After promoting his new shoe at the adidas store on Michigan Ave. and greeting several hundred adoring fans outside the State St. Footlocker, Bulls All-Star point guard Derrick Rose took to the court--playing in the aforementioned sneaker, of course.
With the start of the NBA season still in doubt, Rose had to find a way to stay busy and took part in pickup games with some of his biggest fans.
Rapper Common, a former Bulls ballboy himself, participated in three-on-three games with kids from throughout the region at the James Jordan Boys and Girls Club on the West Side--around the corner from the United Center, where Rose would normally be playing this time of year--exuded tremendous pride in being able to take the court with his fellow South Side product.
"It's a good feeling because this dude, he's special, man. He's real special and the way he carries himself is ultimate. He's very special and just to be able to see somebody that comes from the South Side, of humble beginnings, that represents Chicago well, that represents just manhood well and is a killer on the court, but a good spirit, that's what we're about," said Common. "That's what Chicago is about and I think Derrick Rose represents Chicago and his family and himself in the best way possible."
Added Rose's brother, Reggie, on his younger sibling's maturation: "The way he's grown, grown not only into a man, but he's understanding a lot now. Even with his financial stuff, he used to call me and say, 'Hey, Reggie, how much money is going to be here?' I'd say, 'Well, Derrick, if you go online, your portfolio is right there.' So, now he's stepping up and trying to be more of a man and a professional."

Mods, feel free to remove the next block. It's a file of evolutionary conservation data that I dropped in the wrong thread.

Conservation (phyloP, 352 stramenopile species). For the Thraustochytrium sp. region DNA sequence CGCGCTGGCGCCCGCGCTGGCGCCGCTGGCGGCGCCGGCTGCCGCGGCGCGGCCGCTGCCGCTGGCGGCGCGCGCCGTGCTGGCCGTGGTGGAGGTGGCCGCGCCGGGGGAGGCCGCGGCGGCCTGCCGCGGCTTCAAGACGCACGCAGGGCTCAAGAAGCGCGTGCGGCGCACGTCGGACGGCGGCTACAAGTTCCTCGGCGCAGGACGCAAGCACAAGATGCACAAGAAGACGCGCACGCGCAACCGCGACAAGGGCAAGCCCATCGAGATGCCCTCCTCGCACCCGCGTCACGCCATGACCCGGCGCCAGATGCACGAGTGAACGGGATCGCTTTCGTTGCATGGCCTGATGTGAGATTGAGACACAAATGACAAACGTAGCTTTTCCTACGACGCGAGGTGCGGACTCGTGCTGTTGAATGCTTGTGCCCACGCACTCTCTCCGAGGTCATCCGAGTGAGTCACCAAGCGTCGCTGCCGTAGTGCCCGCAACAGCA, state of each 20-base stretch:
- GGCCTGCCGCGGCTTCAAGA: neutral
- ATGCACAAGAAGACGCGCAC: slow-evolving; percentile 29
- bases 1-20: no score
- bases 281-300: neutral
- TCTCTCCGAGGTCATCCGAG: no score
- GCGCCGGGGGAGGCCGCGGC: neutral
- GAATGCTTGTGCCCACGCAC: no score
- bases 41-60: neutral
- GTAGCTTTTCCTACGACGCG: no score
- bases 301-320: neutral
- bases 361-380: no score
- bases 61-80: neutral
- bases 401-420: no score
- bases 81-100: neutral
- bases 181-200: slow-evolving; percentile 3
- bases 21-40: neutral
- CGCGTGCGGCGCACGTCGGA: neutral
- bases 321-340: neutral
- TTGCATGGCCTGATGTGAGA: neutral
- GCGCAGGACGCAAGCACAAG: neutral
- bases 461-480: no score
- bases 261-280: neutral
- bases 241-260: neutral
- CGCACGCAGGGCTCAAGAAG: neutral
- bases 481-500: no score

Even dealing with the media, the once-reticent 23-year-old has somewhat shed his shell to display more of himself as a well-rounded person, instead of just a highlight machine with little to say, except regarding the game itself.
"It was more him being comfortable with himself and also him learning how to gain relationships with reporters," said Reggie Rose. "He might see a guy he's comfortable with, but I think now, when you say, 'Hey, Derrick, what's up' and all that, he knows, so he gets more comfortable with you and he's more open."
While fans shouldn't anticipate Rose sitting in on current NBA labor negotiations, the perception that the shy kid with the loud game won't speak up isn't quite so accurate these days.
"I've been so busy, where I haven't had time to go into the news or anything like that, but my agents, Arn Tellem and B.J. Armstrong have been doing a great job with keeping me up with the updates and I'm supposed to be talking to 'D-Fish' in a couple days or Paul Pierce," said Rose.
"The biggest thing is you just want to get back out there and play. The lockout going to hurt us, but I think it's going to hurt basketball, period."